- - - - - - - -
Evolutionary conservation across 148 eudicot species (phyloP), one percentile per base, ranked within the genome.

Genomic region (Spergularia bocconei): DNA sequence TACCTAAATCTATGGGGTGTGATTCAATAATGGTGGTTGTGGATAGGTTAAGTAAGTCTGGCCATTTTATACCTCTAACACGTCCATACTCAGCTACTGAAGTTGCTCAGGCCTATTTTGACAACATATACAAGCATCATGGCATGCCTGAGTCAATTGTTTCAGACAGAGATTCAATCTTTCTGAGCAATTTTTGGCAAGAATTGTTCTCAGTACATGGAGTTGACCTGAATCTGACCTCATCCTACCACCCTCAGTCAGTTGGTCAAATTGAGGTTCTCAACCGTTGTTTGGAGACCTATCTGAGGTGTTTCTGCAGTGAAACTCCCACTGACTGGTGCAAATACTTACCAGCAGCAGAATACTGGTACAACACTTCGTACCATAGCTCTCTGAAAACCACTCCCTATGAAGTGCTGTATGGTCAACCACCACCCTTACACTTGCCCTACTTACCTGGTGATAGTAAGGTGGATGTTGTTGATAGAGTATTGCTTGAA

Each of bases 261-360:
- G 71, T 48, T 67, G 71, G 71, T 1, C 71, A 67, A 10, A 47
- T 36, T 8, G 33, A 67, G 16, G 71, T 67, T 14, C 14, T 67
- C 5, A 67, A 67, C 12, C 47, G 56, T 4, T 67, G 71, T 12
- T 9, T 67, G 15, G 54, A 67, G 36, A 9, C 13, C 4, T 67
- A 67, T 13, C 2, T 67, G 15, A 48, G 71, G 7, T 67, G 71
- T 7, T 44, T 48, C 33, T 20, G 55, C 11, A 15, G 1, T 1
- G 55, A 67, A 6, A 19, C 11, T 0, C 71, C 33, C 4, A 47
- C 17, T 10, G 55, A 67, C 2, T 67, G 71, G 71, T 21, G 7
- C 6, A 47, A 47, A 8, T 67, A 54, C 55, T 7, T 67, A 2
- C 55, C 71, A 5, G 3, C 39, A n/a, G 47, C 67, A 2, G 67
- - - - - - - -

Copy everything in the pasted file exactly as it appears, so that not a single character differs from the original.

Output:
Evolutionary conservation across 148 eudicot species (phyloP), one percentile per base, ranked within the genome.

Genomic region (Spergularia bocconei): DNA sequence TACCTAAATCTATGGGGTGTGATTCAATAATGGTGGTTGTGGATAGGTTAAGTAAGTCTGGCCATTTTATACCTCTAACACGTCCATACTCAGCTACTGAAGTTGCTCAGGCCTATTTTGACAACATATACAAGCATCATGGCATGCCTGAGTCAATTGTTTCAGACAGAGATTCAATCTTTCTGAGCAATTTTTGGCAAGAATTGTTCTCAGTACATGGAGTTGACCTGAATCTGACCTCATCCTACCACCCTCAGTCAGTTGGTCAAATTGAGGTTCTCAACCGTTGTTTGGAGACCTATCTGAGGTGTTTCTGCAGTGAAACTCCCACTGACTGGTGCAAATACTTACCAGCAGCAGAATACTGGTACAACACTTCGTACCATAGCTCTCTGAAAACCACTCCCTATGAAGTGCTGTATGGTCAACCACCACCCTTACACTTGCCCTACTTACCTGGTGATAGTAAGGTGGATGTTGTTGATAGAGTATTGCTTGAA

Each of bases 261-360:
- G 71, T 48, T 67, G 71, G 71, T 1, C 71, A 67, A 10, A 47
- T 36, T 8, G 33, A 67, G 16, G 71, T 67, T 14, C 14, T 67
- C 5, A 67, A 67, C 12, C 47, G 56, T 4, T 67, G 71, T 12
- T 9, T 67, G 15, G 54, A 67, G 36, A 9, C 13, C 4, T 67
- A 67, T 13, C 2, T 67, G 15, A 48, G 71, G 7, T 67, G 71
- T 7, T 44, T 48, C 33, T 20, G 55, C 11, A 15, G 1, T 1
- G 55, A 67, A 6, A 19, C 11, T 0, C 71, C 33, C 4, A 47
- C 17, T 10, G 55, A 67, C 2, T 67, G 71, G 71, T 21, G 7
- C 6, A 47, A 47, A 8, T 67, A 54, C 55, T 7, T 67, A 2
- C 55, C 71, A 5, G 3, C 39, A n/a, G 47, C 67, A 2, G 67